Traveling through Iran to film a public-television show, I quickly filled up my notebook with quirky observations. One moment, I saw propaganda murals encouraging young men to walk into the blazing sunset of martyrdom. The next, a woman in a bookstore served me cookies while I browsed through the books, admiring one in particular. Then, when I was about to leave without buying anything, she gave me the book for free.

While English is the second language on many signs, the squiggly local script looked like Arabic to me. I quickly learned that it’s actually Farsi. Iranians are Persian. Persians are not Arabs, and they don’t speak Arabic — they speak Farsi. This Persian/Arab difference is a very important distinction to the people of Iran. My film crew and I heard over and over again, “We are not Arabs!”

The numbers, however, are the same as those used in the Arab world. Thankfully, when I needed it, I found that they also use “our” numbers.

Iran is a cash society. Because of the three-decades-old American embargo here, Western credit cards don’t work. No ATMs for foreigners means that we have to bring in big wads of cash…and learn to count carefully. The money comes with lots of zeros. One dollar is equal to 10,000 rial. (If you exchange $100, you are literally a millionaire here.) A toman is ten rial, and some prices are listed in rial, others in toman…a tourist rip-off just waiting to happen. I had a shirt laundered at the hotel for “20,000.” Is that in rial ($2) — or in toman ($20)? Coins are rarely used, and there are no state-issued large bills. Local banks print large bills to help local commerce. To tell if a bill is counterfeit, you rub the number with your finger — if it’s the real deal, the warmth makes the numbers momentarily disappear.

People here need to keep track of three different calendars: Persian and Islamic (for local affairs), and Western (for dealing with the outside world). What’s the year? It depends: After Muhammad — about 1,430 years ago, or after Christ — two thousand and some years ago.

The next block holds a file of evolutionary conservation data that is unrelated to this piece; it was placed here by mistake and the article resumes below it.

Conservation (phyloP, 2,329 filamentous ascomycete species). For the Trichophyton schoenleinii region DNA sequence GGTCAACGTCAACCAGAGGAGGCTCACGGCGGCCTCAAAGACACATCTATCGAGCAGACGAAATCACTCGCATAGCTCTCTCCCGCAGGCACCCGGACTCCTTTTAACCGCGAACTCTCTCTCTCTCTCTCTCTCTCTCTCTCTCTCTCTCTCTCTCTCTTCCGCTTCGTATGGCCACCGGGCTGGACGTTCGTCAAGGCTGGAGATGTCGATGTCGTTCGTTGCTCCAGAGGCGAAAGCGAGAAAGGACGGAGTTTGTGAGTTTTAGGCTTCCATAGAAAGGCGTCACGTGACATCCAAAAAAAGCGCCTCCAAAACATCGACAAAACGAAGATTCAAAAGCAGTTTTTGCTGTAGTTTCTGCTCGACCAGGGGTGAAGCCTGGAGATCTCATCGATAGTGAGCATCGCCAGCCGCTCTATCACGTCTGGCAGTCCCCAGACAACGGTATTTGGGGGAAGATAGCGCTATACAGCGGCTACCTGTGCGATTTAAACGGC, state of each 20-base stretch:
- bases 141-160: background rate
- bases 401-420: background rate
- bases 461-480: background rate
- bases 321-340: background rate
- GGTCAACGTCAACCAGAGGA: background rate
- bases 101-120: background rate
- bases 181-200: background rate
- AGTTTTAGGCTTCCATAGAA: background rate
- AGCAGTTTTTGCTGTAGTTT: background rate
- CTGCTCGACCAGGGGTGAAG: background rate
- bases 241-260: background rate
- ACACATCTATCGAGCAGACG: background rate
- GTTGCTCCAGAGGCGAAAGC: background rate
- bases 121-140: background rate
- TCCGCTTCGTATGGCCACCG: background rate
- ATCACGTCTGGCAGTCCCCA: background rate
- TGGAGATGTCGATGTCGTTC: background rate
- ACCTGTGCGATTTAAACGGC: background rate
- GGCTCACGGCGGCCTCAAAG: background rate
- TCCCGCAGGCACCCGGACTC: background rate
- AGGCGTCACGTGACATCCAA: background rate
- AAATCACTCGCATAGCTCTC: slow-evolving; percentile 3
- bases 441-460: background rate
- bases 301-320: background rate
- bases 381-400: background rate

The Islamic government regulates women’s dress and public behavior. Men are also affected, to a lesser degree. Neckties are rarely seen, as they’re considered the mark of a Shah supporter. And there are no urinals anywhere. (Trust me. I did an extensive search: at the airport, swanky hotels, the university, and the fanciest coffee shops.)

Americans visiting Iran need to be with a tour or private guide. My guide made sure I was eating in comfortable (i.e., high-end) restaurants, generally in hotels. I wasn’t wild about the food on my first trip here in 1978. It’s much better now…but still not very exciting. (Some country has to keep Norway company at the bottom of the cuisine rankings. With Norwegian heritage, I speak from experience.)

Restaurants use Kleenex rather than napkins; there’s a box of tissues on every dining table. Because Iran is a tea culture, the coffee at breakfast is always instant. Locals assured me that tap water is safe to drink, but I stuck with the bottled kind.

Iran is strictly “dry” — absolutely no booze or beer in public. While I kept ordering a yogurt drink, would-be beer-drinkers seem to long for the real thing: Local guys drink a non-alcoholic “malt beverage” that tastes like beer, comes in a beer can, and, I imagine, makes them feel manly.

In a lot of ways, visiting Iran is like a Cuban cigar…it’s a big deal mostly for Americans. There are Western tourists (mostly Germans, French, Brits, and Dutch). In fact, the Lonely Planet guidebook to Iran sells reasonably well and just came out in a new edition. Most foreigners I met were on a tour, with a private guide, or visiting relatives. Control gets tighter and looser depending on the political climate.

I can’t help but think how tourism could boom here if they just opened this place up. Once, while stuck in a Tehran traffic jam, the man in the next car asked my driver to roll down his window. He passed over a bouquet of flowers and said, “Give this to the foreigner in your back seat and apologize for our traffic.” And when Iran does open up for tourism, experiences like this lead me to believe that its people will be the biggest draw.

About the Author

Guidebook author and travel TV host Rick Steves is America’s most respected authority on European travel. Rick took his first trip to Europe in 1969, visiting piano factories with his father, a piano importer. As an 18-year-old, Rick began traveling on his own, funding his trips by teaching piano lessons. In 1976, he started his business, Rick Steves’ Europe, which has grown from a one-man operation to a company with a staff of 100 full-time, well-travelled employees at his headquarters in Washington state. There he produces more than 50 guidebooks on European travel, America’s most popular travel series on public television, a weekly hour-long national public radio show, a weekly syndicated column, and free travel information available through his travel center and Rick Steves’ Europe also runs a successful European tour program. Rick Steves lives and works in his hometown of Edmonds, Washington. His office window overlooks his old junior high school.